Tuesday, February 12, 2013

Sacramento Bee: California Democrats consider giving lawmakers more say over initiatives

By Torey Van Oot

The November election delivered California Democrats a coveted supermajority for governing the state.

Now the party's leader in the Senate wants to use that political capital to give the Legislature more say in the voter initiatives that make their way to the ballot...

...The idea that the state's 101-year-old direct democracy process needs updating isn't new. The rising cost of initiative campaigns, crowded ballots and legal battles over language have fueled calls for reform.

Shortages of political will and cash have sidelined previous efforts to change the system, through both the Legislature and the initiative process.

Democrats now have the ability, however, to put the changes on the ballot without GOP votes...

...Steinberg's package will likely include an "indirect initiative" proposal, which would let the Legislature amend or enact an initiative proposal with proponents' OK...

...California offered an indirect initiative route until 1966, when it was repealed. Few proponents took advantage of the system when it existed, in part because of timing issues created by the Legislature's then-biennial calendar.

Supporters say reviving the option would unclutter the ballot, provide public vetting of proposals and ensure that flaws or unintended consequences are worked out before a statewide vote...

...Polling by the Public Policy Institute of California consistently shows that while voters believe there are problems with the process, they'd rather make policy changes themselves than trust those decisions to the Legislature.

"The voters of California really believe that the initiative process is an important check and balance against the governor and Legislature, and they want to have a say in public policy, particularly the big decisions around the budget and long-term spending issues," PPIC President Mark Baldassare said. "But that doesn't mean they think the initiative process is in any way perfect."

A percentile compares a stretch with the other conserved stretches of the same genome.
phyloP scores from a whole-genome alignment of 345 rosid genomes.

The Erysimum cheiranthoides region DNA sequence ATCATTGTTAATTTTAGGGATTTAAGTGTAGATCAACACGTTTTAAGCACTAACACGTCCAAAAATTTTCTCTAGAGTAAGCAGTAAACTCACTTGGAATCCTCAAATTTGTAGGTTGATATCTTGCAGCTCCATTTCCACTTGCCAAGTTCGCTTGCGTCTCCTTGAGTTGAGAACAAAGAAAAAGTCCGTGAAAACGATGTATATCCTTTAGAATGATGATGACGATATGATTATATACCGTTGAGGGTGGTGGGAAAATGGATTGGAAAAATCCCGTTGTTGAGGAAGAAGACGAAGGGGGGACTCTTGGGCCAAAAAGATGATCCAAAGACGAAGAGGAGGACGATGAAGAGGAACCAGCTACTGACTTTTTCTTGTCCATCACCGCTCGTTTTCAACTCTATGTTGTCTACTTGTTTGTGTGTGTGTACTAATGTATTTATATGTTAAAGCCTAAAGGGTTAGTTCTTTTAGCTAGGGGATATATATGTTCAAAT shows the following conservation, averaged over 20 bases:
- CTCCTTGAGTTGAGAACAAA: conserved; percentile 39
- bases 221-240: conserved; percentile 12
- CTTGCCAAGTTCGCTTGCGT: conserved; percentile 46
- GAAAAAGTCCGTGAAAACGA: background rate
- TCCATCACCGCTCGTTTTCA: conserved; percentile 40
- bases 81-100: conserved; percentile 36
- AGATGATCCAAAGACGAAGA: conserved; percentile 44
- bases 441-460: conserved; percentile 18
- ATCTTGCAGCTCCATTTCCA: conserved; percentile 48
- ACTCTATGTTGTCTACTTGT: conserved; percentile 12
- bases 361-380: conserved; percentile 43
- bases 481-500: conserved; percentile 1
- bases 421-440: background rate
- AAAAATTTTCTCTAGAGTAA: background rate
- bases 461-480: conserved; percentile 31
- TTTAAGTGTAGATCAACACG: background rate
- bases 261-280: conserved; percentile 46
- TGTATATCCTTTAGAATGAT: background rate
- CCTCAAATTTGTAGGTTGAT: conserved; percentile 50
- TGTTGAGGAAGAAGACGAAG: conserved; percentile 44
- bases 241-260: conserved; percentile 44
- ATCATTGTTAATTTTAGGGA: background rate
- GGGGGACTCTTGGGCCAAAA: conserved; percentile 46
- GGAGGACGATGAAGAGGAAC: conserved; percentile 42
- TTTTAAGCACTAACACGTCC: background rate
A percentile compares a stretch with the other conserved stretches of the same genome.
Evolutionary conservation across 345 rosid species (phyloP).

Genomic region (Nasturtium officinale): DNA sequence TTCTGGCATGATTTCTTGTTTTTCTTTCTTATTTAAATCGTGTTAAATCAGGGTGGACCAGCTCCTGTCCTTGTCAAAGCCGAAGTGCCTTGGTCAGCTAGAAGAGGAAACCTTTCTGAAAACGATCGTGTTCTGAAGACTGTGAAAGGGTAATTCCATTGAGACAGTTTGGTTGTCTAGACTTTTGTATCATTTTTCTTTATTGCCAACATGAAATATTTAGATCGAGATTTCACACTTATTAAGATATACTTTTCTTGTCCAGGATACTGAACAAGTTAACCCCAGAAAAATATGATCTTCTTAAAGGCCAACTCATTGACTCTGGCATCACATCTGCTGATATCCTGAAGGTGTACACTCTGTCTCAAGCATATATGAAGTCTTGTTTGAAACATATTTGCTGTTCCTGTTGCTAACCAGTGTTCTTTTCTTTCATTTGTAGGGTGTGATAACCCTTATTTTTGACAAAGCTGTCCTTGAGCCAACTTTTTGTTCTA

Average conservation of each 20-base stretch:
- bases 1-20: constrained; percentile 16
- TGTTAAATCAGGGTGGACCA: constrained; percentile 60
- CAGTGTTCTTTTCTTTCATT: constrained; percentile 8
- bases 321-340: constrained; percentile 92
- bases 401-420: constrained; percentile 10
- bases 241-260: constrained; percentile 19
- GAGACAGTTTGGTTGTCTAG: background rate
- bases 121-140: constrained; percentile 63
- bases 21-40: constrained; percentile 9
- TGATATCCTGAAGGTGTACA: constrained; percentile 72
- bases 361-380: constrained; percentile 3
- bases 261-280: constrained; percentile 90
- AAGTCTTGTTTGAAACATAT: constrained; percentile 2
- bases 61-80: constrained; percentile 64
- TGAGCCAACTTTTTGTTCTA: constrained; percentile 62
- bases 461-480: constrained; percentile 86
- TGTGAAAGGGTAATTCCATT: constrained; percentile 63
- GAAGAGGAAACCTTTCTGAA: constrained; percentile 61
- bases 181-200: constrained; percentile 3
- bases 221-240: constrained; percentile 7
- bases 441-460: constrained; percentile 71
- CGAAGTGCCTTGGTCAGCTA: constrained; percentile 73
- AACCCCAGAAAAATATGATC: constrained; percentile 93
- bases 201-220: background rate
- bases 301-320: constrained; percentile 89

The PPIC's surveys show widespread support for changes that would increase disclosure and transparency, but less enthusiasm for an indirect initiative option. Baldassare said any proposals put on the ballot would likely need broad backing to win over voters skeptical of a legislative power grab.

Even with Steinberg's political pull, reaching such a consensus could be difficult. The initiative process is used heavily by both business and labor interests. And high-powered consulting and law firms in Sacramento make large sums off the costly campaigns.

Assemblyman Mike Gatto, D-Los Angeles, experienced such opposition firsthand last session, when he introduced a package of constitutional amendments related to the initiative process. Some proposals, such as a requirement that measures that would cost the state money identify a funding source, started with bipartisan support. In the end, even two co-authors failed to vote aye.

"It was just tremendous pressure put on them by some of the people, 'Initiative Inc.', I guess you could call it," Gatto said. "Good government measures, they benefit the people as a whole, but there is no specific special interest that benefits from this."

You can read this entire story and more at the Sacramento Bee: HERE

Mike Gatto is the Chairman of the Appropriations Committee of the California State Assembly.  He represents Burbank, Glendale, La Canada-Flintridge, La Crescenta, Montrose, and the Los Angeles neighborhoods of Los Feliz, Silver Lake, Atwater Village, and portions of the Hollywood Hills and East Hollywood.   www.asm.ca.gov/gatto

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